WASHINGTON - Three figure-eight knots tied into strings may be the first word from the ancient Inca in centuries.
While the Incan empire left nothing that would be considered writing by today's standards, it did produce knotted strings in various colors and arrangements that have long puzzled historians and anthropologists.
Many of these strings have turned out to be a type of accounting system, but interpreting them has been complex.
Now, Gary Urton and Carrie J. Brezine of Harvard University say they have found a three-knot pattern in some of the strings, called khipu, that they believe identifies them as coming from the city of Puruchuco, about seven miles north of modern Lima, Peru.
They used computers to analyze 21 khipu found at Puruchuco and divided them into three groups based on the knot patterns. Their findings are reported in Friday's issue of the journal Science.
One group seems to be for local use and the other two groups — each with the three-knot pattern — may have been used to report local activities to higher authority, or to receive messages from those authorities. Details of the information from the local khipu was coded onto the others intended for travel.
In this case, the researchers believe they have found a place name in the three knots. "If that's the case, we should ideally be able to look around at other khipu and see if we see this arrangement," Urton said.
"We suggest that any khipu moving within the state administrative system having an initial arrangement of three figure-eight knots would have been immediately recognizable to Inca administrators as an account pertaining to the palace of Puruchuco," the researchers said.
"For the first time, really, we can see how information that was of interest to the state was moving up and down in a set of interrelated khipu," Urton said in a telephone interview.
"We assume it has to do with tribute, the business of the state, general census taking or what resources existed or what activities were taking place," he said.
Identifying a place-name, they said, could provide the first foothold for interpreting the knots.
Potentially, Urton said, they might be able to build up an inventory of place names, the first time khipu knots have been directly associated with words rather than numbers.
There are between 650 and 700 khipu in museums, he explained, and about two-thirds of them have the knots organized in a decimal system indicating their use in some sort of accounting.
But the remaining khipu have knots in other patterns, perhaps a form of written language, if the researchers can work it out.
"We think those may be the narrative ones, "Urton said. "The identities attached to those knots may not be numerical. If we can use the numericals to account for objects, that may give us clues to how they were assigning identities to objects," he said, citing such items as llamas, gods, defeated cities and warriors that might have been counted.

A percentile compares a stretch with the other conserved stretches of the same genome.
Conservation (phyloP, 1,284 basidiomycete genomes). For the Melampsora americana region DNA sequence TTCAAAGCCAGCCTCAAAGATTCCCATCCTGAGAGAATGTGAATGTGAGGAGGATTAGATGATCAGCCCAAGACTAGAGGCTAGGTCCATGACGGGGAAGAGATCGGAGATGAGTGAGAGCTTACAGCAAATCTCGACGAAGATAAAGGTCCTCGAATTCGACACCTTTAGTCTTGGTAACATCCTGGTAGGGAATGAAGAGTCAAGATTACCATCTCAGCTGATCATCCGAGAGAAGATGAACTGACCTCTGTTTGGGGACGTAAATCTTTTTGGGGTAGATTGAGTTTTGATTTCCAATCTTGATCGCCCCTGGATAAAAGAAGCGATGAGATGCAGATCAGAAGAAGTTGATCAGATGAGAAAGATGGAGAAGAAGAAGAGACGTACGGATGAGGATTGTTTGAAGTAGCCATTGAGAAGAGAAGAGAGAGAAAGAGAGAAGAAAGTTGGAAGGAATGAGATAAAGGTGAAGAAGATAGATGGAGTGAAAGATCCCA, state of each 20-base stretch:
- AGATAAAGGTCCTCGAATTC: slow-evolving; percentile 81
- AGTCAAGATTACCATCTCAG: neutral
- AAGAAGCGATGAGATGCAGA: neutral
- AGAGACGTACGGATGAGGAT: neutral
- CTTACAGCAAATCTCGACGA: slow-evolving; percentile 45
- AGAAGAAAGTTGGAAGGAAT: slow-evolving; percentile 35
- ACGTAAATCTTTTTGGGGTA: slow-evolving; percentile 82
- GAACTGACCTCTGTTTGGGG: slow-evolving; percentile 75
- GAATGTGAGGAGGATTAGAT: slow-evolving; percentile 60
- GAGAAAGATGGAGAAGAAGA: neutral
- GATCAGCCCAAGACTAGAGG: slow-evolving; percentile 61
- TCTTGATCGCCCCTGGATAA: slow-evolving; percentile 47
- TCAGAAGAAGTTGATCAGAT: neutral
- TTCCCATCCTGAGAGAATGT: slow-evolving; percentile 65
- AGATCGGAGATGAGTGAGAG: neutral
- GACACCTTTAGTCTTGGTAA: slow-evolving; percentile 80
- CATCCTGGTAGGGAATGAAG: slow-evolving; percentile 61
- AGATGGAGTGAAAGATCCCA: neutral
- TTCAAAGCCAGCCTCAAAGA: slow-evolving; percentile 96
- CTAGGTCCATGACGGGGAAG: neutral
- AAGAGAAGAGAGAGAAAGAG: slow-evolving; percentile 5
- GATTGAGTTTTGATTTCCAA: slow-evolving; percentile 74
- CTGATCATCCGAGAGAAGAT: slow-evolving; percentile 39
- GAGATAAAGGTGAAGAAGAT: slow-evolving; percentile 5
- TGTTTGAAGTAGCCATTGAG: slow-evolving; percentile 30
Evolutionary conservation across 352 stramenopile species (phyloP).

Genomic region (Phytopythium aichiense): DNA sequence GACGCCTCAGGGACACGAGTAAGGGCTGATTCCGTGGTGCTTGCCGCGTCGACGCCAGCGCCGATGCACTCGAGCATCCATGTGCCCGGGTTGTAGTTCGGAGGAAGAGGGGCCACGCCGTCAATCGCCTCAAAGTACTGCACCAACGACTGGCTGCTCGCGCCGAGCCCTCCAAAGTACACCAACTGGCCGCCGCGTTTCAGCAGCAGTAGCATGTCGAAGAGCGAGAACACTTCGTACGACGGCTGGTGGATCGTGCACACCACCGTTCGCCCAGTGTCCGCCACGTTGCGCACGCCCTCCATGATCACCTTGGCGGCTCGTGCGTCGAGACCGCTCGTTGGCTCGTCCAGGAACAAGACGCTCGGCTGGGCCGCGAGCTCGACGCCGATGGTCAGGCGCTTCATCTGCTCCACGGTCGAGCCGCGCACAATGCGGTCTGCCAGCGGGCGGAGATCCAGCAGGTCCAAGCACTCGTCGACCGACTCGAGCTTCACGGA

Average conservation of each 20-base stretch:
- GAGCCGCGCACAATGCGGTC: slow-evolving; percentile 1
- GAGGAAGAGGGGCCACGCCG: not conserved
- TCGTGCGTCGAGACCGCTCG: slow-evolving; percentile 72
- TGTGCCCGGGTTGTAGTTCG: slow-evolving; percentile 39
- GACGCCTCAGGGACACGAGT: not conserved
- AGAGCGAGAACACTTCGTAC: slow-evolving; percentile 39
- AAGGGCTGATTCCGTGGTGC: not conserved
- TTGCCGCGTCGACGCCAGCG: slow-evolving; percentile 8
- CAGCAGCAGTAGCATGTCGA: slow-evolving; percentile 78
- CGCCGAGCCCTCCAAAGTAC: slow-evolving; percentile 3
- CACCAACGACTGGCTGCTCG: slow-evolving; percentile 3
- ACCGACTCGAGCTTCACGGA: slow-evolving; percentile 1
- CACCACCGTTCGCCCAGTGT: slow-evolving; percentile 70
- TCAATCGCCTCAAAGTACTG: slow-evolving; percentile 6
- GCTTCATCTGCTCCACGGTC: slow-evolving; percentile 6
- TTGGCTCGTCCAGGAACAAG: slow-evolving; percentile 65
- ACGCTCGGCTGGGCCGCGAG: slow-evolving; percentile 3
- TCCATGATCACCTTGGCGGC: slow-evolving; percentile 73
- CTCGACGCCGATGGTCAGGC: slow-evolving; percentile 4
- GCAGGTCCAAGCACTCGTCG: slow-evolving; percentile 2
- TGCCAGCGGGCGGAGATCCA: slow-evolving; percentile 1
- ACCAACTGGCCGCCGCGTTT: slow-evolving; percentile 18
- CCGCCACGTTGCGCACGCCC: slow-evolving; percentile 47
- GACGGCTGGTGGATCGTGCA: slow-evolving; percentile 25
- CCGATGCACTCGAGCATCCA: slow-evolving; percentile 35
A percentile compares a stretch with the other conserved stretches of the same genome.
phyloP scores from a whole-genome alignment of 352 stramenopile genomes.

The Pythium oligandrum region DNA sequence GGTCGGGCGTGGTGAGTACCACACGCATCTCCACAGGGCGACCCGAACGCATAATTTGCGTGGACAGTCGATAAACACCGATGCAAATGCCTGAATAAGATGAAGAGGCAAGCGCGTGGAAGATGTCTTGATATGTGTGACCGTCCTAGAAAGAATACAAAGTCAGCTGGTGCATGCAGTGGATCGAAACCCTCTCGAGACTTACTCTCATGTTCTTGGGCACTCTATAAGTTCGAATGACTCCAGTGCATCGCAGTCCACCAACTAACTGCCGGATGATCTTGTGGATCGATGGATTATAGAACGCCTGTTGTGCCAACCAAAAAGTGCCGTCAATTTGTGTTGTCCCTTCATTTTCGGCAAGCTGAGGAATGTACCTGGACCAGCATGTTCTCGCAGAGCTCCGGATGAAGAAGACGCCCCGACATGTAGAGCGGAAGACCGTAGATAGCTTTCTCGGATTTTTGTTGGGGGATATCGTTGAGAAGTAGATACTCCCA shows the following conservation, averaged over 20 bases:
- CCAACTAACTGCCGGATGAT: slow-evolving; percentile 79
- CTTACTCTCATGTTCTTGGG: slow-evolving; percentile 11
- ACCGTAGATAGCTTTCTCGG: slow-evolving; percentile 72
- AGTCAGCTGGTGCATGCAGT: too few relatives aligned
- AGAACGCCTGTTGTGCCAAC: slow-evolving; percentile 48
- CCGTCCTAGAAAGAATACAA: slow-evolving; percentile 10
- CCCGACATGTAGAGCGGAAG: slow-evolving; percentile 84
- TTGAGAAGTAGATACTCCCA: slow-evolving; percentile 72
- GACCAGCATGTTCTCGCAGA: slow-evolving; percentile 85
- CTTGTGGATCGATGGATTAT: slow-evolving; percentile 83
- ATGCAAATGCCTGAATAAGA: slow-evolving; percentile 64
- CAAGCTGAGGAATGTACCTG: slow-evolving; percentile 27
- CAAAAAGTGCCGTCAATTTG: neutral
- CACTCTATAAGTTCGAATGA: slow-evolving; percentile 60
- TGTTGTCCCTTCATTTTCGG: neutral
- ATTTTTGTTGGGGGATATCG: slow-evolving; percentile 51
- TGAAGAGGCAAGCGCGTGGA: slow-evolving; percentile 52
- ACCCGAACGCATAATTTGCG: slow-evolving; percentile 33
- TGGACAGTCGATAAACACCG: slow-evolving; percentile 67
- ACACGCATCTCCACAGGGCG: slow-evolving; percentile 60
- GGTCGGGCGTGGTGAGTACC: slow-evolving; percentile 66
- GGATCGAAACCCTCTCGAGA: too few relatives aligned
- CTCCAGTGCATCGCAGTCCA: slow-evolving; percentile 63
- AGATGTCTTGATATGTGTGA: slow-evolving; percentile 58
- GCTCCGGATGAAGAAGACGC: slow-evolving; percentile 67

If they are able to find such words, then they could look for those words in the narrative khipu.
What is missing is something like the Rosetta stone, which allowed Egyptian hieroglyphics to be deciphered when researchers realized it contained identical text in three languages, two of which could still be understood.
The Inca empire flourished along the western edge of South America in the late 1400s, ending with the arrival of the Spanish in the early 1500s. There are reports of the Inca telling the Spanish conquerors that the khipu told history, good and bad. The Spanish reportedly wrote down some of the Inca stories, but destroyed many of the khipu.
Galen Brokaw, professor of languages at the University at Buffalo, called the paper "exciting," because Urton was able to show a relationship between three levels of khipu.
"Each higher level condenses the more specific and detailed information of the level immediately below it. So, this provides us with an idea about how khipu were used in the Inca administration. To a non-specialist, it may sound like a fairly small discovery, but within the context of khipu studies it is fairly significant," Brokaw said.
Heather Lechtman, a professor of archaeology and ancient technology at Massachusetts Institute of Technology — after hearing a description of Urton's paper — said "he is making an interpretation, and I expect that he is not far from the mark."
Neither Brokaw nor Lechtman was part of Urton's research team.
The research was supported by the National Science Foundation, Dumbarton Oaks Foundation, Harvard's Faculty of Arts and Sciences and the John D. and Catherine T. MacArthur Foundation.